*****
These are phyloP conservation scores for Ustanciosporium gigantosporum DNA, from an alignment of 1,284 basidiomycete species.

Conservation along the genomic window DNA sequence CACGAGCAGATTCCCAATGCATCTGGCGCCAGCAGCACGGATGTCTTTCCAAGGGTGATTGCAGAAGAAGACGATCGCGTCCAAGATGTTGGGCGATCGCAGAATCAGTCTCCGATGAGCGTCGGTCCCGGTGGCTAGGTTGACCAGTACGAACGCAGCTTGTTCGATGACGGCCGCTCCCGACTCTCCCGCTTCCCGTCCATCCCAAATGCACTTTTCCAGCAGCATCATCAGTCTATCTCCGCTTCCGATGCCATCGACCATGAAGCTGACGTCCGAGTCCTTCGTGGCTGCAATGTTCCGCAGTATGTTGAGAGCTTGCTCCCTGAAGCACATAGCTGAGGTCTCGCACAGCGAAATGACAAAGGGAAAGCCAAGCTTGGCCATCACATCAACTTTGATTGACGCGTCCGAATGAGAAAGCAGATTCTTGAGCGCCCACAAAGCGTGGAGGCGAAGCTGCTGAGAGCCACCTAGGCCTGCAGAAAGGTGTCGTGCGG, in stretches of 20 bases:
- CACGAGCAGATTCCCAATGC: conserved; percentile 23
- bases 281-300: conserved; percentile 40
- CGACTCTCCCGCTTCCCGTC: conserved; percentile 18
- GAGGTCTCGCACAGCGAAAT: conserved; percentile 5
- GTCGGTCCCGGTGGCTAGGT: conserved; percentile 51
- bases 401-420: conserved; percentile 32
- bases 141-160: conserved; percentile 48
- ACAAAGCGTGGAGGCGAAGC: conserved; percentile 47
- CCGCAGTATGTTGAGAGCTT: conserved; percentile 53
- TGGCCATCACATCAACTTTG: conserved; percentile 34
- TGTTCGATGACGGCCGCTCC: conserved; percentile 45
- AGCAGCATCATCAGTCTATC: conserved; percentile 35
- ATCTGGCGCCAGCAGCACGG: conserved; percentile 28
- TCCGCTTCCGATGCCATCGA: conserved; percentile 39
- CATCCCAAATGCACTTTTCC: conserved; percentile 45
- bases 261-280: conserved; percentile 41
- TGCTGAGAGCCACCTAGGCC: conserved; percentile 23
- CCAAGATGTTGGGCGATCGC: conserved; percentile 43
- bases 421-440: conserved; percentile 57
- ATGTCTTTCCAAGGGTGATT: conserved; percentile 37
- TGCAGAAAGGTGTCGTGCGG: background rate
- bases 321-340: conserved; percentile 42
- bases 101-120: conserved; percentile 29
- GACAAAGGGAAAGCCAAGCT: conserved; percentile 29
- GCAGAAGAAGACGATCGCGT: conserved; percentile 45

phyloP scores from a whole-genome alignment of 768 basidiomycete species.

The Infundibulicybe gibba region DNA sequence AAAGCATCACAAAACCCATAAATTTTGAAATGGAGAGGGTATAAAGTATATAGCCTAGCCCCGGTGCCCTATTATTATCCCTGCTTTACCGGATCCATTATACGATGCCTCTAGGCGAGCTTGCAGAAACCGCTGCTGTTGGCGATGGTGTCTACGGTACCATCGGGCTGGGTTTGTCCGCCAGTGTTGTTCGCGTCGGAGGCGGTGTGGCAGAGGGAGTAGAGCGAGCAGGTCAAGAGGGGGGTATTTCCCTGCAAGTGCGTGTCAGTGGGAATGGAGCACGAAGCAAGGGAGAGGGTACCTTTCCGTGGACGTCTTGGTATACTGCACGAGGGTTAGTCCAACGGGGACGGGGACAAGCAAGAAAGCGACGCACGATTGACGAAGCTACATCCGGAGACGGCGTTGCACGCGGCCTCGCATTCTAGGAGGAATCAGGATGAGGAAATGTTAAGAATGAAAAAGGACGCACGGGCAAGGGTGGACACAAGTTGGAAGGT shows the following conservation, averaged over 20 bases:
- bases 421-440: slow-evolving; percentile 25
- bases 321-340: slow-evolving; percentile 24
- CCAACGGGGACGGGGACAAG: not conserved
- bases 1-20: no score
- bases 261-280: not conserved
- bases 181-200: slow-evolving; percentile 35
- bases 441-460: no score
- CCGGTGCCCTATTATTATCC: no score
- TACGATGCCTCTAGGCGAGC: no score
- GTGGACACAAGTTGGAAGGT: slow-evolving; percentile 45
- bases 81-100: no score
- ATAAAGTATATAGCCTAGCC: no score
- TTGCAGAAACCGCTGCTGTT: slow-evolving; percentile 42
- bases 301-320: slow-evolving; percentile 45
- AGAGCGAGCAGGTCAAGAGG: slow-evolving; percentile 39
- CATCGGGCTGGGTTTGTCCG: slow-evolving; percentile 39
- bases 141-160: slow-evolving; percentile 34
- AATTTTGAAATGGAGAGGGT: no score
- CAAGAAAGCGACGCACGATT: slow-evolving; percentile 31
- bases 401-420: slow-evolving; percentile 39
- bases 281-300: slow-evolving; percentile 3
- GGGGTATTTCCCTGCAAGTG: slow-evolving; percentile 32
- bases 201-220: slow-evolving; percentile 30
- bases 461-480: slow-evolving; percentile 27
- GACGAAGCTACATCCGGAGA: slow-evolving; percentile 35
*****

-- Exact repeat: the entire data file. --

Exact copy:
These are phyloP conservation scores for Ustanciosporium gigantosporum DNA, from an alignment of 1,284 basidiomycete species.

Conservation along the genomic window DNA sequence CACGAGCAGATTCCCAATGCATCTGGCGCCAGCAGCACGGATGTCTTTCCAAGGGTGATTGCAGAAGAAGACGATCGCGTCCAAGATGTTGGGCGATCGCAGAATCAGTCTCCGATGAGCGTCGGTCCCGGTGGCTAGGTTGACCAGTACGAACGCAGCTTGTTCGATGACGGCCGCTCCCGACTCTCCCGCTTCCCGTCCATCCCAAATGCACTTTTCCAGCAGCATCATCAGTCTATCTCCGCTTCCGATGCCATCGACCATGAAGCTGACGTCCGAGTCCTTCGTGGCTGCAATGTTCCGCAGTATGTTGAGAGCTTGCTCCCTGAAGCACATAGCTGAGGTCTCGCACAGCGAAATGACAAAGGGAAAGCCAAGCTTGGCCATCACATCAACTTTGATTGACGCGTCCGAATGAGAAAGCAGATTCTTGAGCGCCCACAAAGCGTGGAGGCGAAGCTGCTGAGAGCCACCTAGGCCTGCAGAAAGGTGTCGTGCGG, in stretches of 20 bases:
- CACGAGCAGATTCCCAATGC: conserved; percentile 23
- bases 281-300: conserved; percentile 40
- CGACTCTCCCGCTTCCCGTC: conserved; percentile 18
- GAGGTCTCGCACAGCGAAAT: conserved; percentile 5
- GTCGGTCCCGGTGGCTAGGT: conserved; percentile 51
- bases 401-420: conserved; percentile 32
- bases 141-160: conserved; percentile 48
- ACAAAGCGTGGAGGCGAAGC: conserved; percentile 47
- CCGCAGTATGTTGAGAGCTT: conserved; percentile 53
- TGGCCATCACATCAACTTTG: conserved; percentile 34
- TGTTCGATGACGGCCGCTCC: conserved; percentile 45
- AGCAGCATCATCAGTCTATC: conserved; percentile 35
- ATCTGGCGCCAGCAGCACGG: conserved; percentile 28
- TCCGCTTCCGATGCCATCGA: conserved; percentile 39
- CATCCCAAATGCACTTTTCC: conserved; percentile 45
- bases 261-280: conserved; percentile 41
- TGCTGAGAGCCACCTAGGCC: conserved; percentile 23
- CCAAGATGTTGGGCGATCGC: conserved; percentile 43
- bases 421-440: conserved; percentile 57
- ATGTCTTTCCAAGGGTGATT: conserved; percentile 37
- TGCAGAAAGGTGTCGTGCGG: background rate
- bases 321-340: conserved; percentile 42
- bases 101-120: conserved; percentile 29
- GACAAAGGGAAAGCCAAGCT: conserved; percentile 29
- GCAGAAGAAGACGATCGCGT: conserved; percentile 45

phyloP scores from a whole-genome alignment of 768 basidiomycete species.

The Infundibulicybe gibba region DNA sequence AAAGCATCACAAAACCCATAAATTTTGAAATGGAGAGGGTATAAAGTATATAGCCTAGCCCCGGTGCCCTATTATTATCCCTGCTTTACCGGATCCATTATACGATGCCTCTAGGCGAGCTTGCAGAAACCGCTGCTGTTGGCGATGGTGTCTACGGTACCATCGGGCTGGGTTTGTCCGCCAGTGTTGTTCGCGTCGGAGGCGGTGTGGCAGAGGGAGTAGAGCGAGCAGGTCAAGAGGGGGGTATTTCCCTGCAAGTGCGTGTCAGTGGGAATGGAGCACGAAGCAAGGGAGAGGGTACCTTTCCGTGGACGTCTTGGTATACTGCACGAGGGTTAGTCCAACGGGGACGGGGACAAGCAAGAAAGCGACGCACGATTGACGAAGCTACATCCGGAGACGGCGTTGCACGCGGCCTCGCATTCTAGGAGGAATCAGGATGAGGAAATGTTAAGAATGAAAAAGGACGCACGGGCAAGGGTGGACACAAGTTGGAAGGT shows the following conservation, averaged over 20 bases:
- bases 421-440: slow-evolving; percentile 25
- bases 321-340: slow-evolving; percentile 24
- CCAACGGGGACGGGGACAAG: not conserved
- bases 1-20: no score
- bases 261-280: not conserved
- bases 181-200: slow-evolving; percentile 35
- bases 441-460: no score
- CCGGTGCCCTATTATTATCC: no score
- TACGATGCCTCTAGGCGAGC: no score
- GTGGACACAAGTTGGAAGGT: slow-evolving; percentile 45
- bases 81-100: no score
- ATAAAGTATATAGCCTAGCC: no score
- TTGCAGAAACCGCTGCTGTT: slow-evolving; percentile 42
- bases 301-320: slow-evolving; percentile 45
- AGAGCGAGCAGGTCAAGAGG: slow-evolving; percentile 39
- CATCGGGCTGGGTTTGTCCG: slow-evolving; percentile 39
- bases 141-160: slow-evolving; percentile 34
- AATTTTGAAATGGAGAGGGT: no score
- CAAGAAAGCGACGCACGATT: slow-evolving; percentile 31
- bases 401-420: slow-evolving; percentile 39
- bases 281-300: slow-evolving; percentile 3
- GGGGTATTTCCCTGCAAGTG: slow-evolving; percentile 32
- bases 201-220: slow-evolving; percentile 30
- bases 461-480: slow-evolving; percentile 27
- GACGAAGCTACATCCGGAGA: slow-evolving; percentile 35